- We know almost nothing about his time in Macedonia, but, as with his previous visit there at the end of his third missionary journey, he likely worked his way through Macedonia, ministering and visiting with believers in places such as Philippi, Thessalonica, and Berea, and eventually made his way down to Corinth. Somewhere along the journey either in Macedonia or Achaia, he started planning his winter months in the warmer city of Nicopolis on the west coast of Achaia (Titus 3:12). Paul wrote a letter to Titus (Titus 3:12), and perhaps his first letter to Timothy, while making plans to winter in Nicopolis. Corinth would have been the ideal place from which to send a letter to Crete (Titus) and a letter to Ephesus (1 Timothy), so my guess is that these letters were sent from Corinth. Paul sent Artemas or Tychicus to relieve Titus on Crete, an action Paul was hoping would make a way for Titus to join him during the winter months in Nicopolis (Titus 3:12).
- Paul left Erastus in Corinth (2 Timothy 4:20; Erastus was anyway from Corinth, see Romans 16:23) and headed north and west toward Nicopolis, where he hoped Titus would join him.
- Now, we really don’t have any idea where Paul was arrested. If the order of events after Crete are moved around on the timeline above (and even the placement of Crete on the timeline is not certain), Paul could have been arrested in any of the following: Ephesus, Troas, one of the cities of Macedonia, or Nicopolis. My suggestion is Nicopolis, since it comes at the end of all the other pieces of information I have tried to piece together. If he was in fact arrested soon after he arrived at Nicopolis as winter was setting in, this would explain how Paul found himself in prison in winter in Rome (2 Timothy 4:13, 21).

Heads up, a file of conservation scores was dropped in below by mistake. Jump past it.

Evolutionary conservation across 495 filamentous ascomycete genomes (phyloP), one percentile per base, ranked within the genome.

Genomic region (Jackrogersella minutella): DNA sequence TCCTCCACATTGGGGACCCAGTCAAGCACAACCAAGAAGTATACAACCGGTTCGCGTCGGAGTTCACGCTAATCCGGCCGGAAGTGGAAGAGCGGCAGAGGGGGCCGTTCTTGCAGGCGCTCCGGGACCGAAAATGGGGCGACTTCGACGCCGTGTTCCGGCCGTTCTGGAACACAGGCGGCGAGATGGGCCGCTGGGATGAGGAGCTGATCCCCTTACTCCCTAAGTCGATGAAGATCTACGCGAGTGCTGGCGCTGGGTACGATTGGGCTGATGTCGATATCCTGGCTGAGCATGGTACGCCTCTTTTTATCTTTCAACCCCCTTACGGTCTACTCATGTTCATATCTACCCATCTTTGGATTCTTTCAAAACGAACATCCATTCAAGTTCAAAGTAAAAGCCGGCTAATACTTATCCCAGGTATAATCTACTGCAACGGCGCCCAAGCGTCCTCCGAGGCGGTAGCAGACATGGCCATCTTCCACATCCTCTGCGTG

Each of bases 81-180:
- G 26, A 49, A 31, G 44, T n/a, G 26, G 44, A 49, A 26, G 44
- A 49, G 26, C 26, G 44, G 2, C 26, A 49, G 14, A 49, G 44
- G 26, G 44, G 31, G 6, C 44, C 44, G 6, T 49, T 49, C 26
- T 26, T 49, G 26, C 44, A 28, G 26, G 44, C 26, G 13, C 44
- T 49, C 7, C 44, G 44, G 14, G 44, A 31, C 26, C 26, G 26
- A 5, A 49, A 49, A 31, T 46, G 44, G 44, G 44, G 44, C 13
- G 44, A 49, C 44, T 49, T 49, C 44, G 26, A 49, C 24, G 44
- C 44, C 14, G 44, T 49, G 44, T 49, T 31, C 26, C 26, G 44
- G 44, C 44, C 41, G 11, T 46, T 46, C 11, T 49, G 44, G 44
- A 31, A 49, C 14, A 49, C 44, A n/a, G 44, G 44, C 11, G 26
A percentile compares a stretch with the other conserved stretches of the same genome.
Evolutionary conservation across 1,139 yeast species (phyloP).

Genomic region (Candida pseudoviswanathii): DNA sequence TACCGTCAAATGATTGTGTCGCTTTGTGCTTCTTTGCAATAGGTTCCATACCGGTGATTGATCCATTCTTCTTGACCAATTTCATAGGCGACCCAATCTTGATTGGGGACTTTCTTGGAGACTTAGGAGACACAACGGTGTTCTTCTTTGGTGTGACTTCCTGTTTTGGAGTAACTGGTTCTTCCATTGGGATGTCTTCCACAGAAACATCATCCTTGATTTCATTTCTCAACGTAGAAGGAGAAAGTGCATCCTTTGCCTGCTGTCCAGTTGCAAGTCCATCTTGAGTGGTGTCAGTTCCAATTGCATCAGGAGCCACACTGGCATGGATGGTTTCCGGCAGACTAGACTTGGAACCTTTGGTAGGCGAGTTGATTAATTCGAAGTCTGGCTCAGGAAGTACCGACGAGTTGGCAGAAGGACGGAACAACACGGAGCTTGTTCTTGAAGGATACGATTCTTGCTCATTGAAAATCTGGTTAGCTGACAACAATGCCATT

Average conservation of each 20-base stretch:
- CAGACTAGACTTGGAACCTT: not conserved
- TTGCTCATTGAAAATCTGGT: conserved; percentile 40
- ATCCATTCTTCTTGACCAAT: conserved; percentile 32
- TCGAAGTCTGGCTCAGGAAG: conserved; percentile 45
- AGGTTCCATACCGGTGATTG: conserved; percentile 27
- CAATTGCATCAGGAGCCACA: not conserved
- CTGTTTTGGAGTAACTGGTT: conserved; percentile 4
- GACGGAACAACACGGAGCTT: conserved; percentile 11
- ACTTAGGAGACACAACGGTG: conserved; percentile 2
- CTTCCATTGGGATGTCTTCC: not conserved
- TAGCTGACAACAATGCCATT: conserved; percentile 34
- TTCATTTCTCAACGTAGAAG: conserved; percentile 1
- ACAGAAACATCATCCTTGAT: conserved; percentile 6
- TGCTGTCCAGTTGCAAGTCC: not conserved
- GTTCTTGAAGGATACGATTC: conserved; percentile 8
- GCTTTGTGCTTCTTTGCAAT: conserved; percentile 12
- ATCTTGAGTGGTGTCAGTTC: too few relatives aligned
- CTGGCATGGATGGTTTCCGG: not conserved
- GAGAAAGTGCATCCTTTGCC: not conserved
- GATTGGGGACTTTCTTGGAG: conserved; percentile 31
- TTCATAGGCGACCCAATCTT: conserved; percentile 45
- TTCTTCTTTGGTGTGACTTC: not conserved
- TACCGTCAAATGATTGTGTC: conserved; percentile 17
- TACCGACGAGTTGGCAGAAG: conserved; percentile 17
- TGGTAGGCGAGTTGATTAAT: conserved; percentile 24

Thus ends Paul’s fourth missionary journey. Included in the journey is a mission to Spain, ministry on the island of Crete, ministry in Ephesus, stops at Miletus, Troas, various cities in Macedonia, Corinth, and probably Nicopolis.
What about after Paul’s final arrest?
After Paul’s arrest, he was taken to Rome and imprisoned, not in a house as during his former internment, but probably in a cold (2 Timothy 4:13, 21) prison around the time that Nero started to unleash a horrific wave of persecution against Christians in Rome. During his time in prison, Paul was visited by Onesiphorus (2 Timothy 1:16-17), abandoned by many Christians as he faced trial (2 Timothy 4:16), deserted by Demas (2 Timothy 4:10), but still somehow found a way to write a second letter to Timothy (2 Timothy). Paul was aided by the physician Luke, who sought to attend to his needs (2 Timothy 4:11).
Paul is believed to have been beheaded—rather than thrown to the wild beasts or killed in some other inhumane way—because he was a Roman citizen.
 This reconstruction assumes the Pauline authorship and accuracy of the Pastoral Letters: 1 Timothy, 2 Timothy, and Titus.